Uncategorized By Rachel Gichinga / August 31, 2012
When Content Meets Tech: A Recap
- Guest post by Jimmy Gitonga (@afrowave)
On the 25th of August, Kwani? held a Content Meets Tech discussion at the iHub that brought together Buni Media, DDD, Kama Si Sisi (KSS) and Kwani?, with Jimmy Gitonga moderating and representing the tech community. The aim was to figure out what content creators coming from a traditional background are doing to take their content online and reach new audiences.
Technology is driving many societal changes in the ways different players in the content-technology chain create, disseminate, receive, consume and perceive content and information. Content providers in the arts, culture and public media, like Kwani Trust and Buni Media, are entering these spaces with renewed energy. Online technologies like social media now take up huge market sectors in the consumption of content.
A number of questions were raised that can be found here.
Billy Kahora of Kwani? opened the meeting, laying out these questions and highlighted the peculiar situation that Kwani?, as a donor-funded content creating institution, is grappling with.
Marie Lora-Mungai of Buni Media explained that coming from a donor-driven background, they started on a course to create value from their work on the “anchor” brand, the XYZ show. XYZ is an obvious hit with cheap VCD versions appearing on the street in a short time. But for audiences outside the country, Buni Media tried online rental and that did not work. Buni Media’s current strategy is to offer world-class African entertainment on the Buni TV platform and and tap into Africa’s love for the mobile phone. The plan is to get to 1 million visitors a month and then launch Buni TV’s premium platform. Questions came from the audience on how the monetization will be carried out. The current solution is through mobile micro-payments that means working with the mobile network operators. These payments are in the form of “airtime”. This is the system similar to the “Skiza Tunes” service on the Safaricom network.
Billy Kahora for Kwani? then picked up after that, giving a short history of Kwani? and the current issues that Kwani? is grappling with. One was that a lot of data is collected by NGOs and other donor funded organisations. Considering that a lot of the information is from public sources and spaces, do these products belong to the institutions or are they in the public? The release of government collected data as the Open Data initiative is a going to help this debate. But as NGO funded initiatives move from public-funded, agenda-driven content to privately-funded, original content, their modes of existence and relevance will need to change as well. Kwani? called out to savvy techies to tell them how to transpose their content for tech.
Peris Were of DDD, opened by stating that DDD is a social enterprise that offers Business Process Outsourcing (BPO) ” while offering young people from disadvantaged families a path out of poverty.” This is the basis for creating eKitabu, an online bookstore that processes books and magazine products to distribute and sell on any digital platform that is out there. It is possible through eKitabu to lock a purchase to a user access to 2 devices. The product can be time limited as well to facilitate rental and limited offers. Peris talked of some of the teething challenges eKitabu was experiencing but having already digitized 1000 books including those from Kwani?, she believes that as they continue to train more youth in this content development business, by the end of year eKitabu will have 1 million books online.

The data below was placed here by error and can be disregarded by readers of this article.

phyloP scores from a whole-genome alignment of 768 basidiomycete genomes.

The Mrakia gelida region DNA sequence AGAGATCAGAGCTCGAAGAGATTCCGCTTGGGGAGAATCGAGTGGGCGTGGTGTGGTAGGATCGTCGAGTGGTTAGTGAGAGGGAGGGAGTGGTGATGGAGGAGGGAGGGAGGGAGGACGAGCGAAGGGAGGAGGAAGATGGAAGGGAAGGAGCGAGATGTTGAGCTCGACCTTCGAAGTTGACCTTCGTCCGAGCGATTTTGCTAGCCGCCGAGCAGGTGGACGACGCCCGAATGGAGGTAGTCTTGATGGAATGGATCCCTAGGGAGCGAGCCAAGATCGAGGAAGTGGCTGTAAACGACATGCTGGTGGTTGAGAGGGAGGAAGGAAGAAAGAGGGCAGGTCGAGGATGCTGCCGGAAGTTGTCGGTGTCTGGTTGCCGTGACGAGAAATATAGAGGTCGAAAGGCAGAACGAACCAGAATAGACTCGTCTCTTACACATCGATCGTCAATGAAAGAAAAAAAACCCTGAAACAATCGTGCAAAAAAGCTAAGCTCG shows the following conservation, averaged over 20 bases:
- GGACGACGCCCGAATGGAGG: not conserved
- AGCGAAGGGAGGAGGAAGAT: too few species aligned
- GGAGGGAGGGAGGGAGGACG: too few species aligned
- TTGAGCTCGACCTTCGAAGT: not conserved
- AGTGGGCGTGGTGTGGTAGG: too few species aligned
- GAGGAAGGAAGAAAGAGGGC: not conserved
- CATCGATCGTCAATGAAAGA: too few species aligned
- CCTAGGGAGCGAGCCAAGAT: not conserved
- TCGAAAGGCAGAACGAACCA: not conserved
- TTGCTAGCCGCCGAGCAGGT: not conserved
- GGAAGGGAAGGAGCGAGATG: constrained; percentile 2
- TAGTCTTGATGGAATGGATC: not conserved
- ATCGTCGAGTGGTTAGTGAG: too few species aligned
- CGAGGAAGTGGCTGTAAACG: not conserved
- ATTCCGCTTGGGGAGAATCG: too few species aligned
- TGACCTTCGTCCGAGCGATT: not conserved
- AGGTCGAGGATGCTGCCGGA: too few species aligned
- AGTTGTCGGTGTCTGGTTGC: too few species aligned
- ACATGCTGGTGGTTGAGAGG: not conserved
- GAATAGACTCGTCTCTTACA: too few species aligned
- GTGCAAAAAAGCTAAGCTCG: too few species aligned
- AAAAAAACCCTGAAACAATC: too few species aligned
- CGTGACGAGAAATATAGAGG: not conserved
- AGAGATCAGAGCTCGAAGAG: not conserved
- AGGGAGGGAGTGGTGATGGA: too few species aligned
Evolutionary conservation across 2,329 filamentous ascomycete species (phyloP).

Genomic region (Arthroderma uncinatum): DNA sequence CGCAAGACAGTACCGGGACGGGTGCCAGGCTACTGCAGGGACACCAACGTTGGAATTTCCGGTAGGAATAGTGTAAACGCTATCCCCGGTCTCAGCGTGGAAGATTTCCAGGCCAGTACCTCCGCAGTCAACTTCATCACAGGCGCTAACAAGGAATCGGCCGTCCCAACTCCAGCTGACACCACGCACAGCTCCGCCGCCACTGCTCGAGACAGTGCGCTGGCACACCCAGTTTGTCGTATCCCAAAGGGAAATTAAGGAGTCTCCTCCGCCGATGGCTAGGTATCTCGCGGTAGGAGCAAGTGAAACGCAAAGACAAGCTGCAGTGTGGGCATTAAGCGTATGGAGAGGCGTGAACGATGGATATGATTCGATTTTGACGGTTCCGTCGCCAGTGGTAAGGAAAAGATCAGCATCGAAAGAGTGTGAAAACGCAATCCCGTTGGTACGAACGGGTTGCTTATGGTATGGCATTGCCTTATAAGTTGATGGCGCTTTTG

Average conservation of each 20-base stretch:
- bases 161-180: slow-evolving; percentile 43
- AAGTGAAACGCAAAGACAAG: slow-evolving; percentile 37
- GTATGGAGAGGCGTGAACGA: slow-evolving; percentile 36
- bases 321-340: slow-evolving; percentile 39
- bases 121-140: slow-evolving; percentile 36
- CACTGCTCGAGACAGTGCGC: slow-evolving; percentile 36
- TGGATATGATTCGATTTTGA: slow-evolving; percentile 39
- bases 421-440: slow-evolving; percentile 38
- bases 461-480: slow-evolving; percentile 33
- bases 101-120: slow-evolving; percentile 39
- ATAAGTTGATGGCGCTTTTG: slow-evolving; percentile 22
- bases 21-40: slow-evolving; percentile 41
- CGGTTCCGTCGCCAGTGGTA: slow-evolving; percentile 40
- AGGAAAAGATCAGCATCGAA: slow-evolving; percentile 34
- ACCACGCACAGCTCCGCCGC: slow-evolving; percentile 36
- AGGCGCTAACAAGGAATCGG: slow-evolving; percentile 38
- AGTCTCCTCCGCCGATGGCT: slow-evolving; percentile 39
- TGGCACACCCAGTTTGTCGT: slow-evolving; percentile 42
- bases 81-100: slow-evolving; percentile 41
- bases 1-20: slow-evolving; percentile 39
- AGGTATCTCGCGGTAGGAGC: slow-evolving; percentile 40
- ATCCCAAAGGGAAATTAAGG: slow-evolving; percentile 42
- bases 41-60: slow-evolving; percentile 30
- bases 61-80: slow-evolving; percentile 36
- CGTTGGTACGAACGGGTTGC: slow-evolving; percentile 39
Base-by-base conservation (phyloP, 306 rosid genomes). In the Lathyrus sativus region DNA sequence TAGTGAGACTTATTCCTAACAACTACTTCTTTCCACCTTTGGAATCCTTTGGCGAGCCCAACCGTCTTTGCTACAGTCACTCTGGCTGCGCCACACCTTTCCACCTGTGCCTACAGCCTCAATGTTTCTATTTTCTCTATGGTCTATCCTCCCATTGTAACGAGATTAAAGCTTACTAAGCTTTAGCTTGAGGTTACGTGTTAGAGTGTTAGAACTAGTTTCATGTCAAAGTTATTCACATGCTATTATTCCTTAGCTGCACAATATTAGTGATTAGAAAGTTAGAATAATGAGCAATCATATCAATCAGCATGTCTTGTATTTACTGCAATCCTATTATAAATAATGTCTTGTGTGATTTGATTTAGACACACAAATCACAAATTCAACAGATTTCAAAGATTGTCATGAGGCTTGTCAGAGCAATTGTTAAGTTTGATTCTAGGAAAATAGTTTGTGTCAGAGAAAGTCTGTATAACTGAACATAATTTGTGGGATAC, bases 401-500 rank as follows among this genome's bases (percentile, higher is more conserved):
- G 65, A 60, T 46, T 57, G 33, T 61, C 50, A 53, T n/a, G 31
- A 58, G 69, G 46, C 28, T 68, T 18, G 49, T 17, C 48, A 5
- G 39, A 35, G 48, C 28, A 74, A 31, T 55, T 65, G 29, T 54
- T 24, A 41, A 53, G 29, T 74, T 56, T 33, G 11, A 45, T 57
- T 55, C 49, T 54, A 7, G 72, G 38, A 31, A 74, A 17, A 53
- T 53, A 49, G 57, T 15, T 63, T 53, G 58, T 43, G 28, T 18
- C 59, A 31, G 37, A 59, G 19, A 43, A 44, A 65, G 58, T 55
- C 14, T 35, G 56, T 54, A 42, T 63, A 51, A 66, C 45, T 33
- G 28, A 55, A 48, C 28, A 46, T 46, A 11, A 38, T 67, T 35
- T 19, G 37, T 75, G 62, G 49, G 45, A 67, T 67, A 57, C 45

Stephen Mwakesi of Kama Si Sisi talked of building an online brand as the first thing they embarked on with Juliani as the anchor brand. Considering their audience, the age group and economic power, KSS believed that it was important to first create an engaging experience through the Internet. By combining, alerts through Twitter, conversations on Facebook and the happenings on YouTube as well as blending them together, what the audience felt about Juliani could be seen offline in the concerts.
Juliani jumped in and made it clear that growing the online experience will not immediately trnaslate to sales because the transfer of online numbers to offline has not been big. The current situation was that the online experience was being used to market the brand and not necessarily generate income. He believes that is somewhat in the future and asked the other content providers to take this into consideration.
A question on piracy was asked and the issue of online music web sites such as Spotify arose. Stephen said that contrary to popular opinion, a lot of the music that is listened to in Kenya, whether local of international would not be here if there was no level of piracy. So the question that even Nollywood contends with is how to make piracy work for the content creators without starving them to death. One thing that piracy has done is increase the speed of content development and delivery. Billy asked whether by concentrating on the digital medium, are there certain audiences that going to be locked out. It was an important question considering that the migration conceptually from offline to online has to happen in sync with the audiences and thus with the revenue centres.
The conclusion of the meet-up was that:
- Traditional content creators have to move online
- The money payment systems for micro-payments have to be come easy to integrate into
- Direction in legislation and policy development have to be made clear by the publicly mandated bodies such as the ICT board
- The content creators have to become savvy in technical developments and digital platforms.
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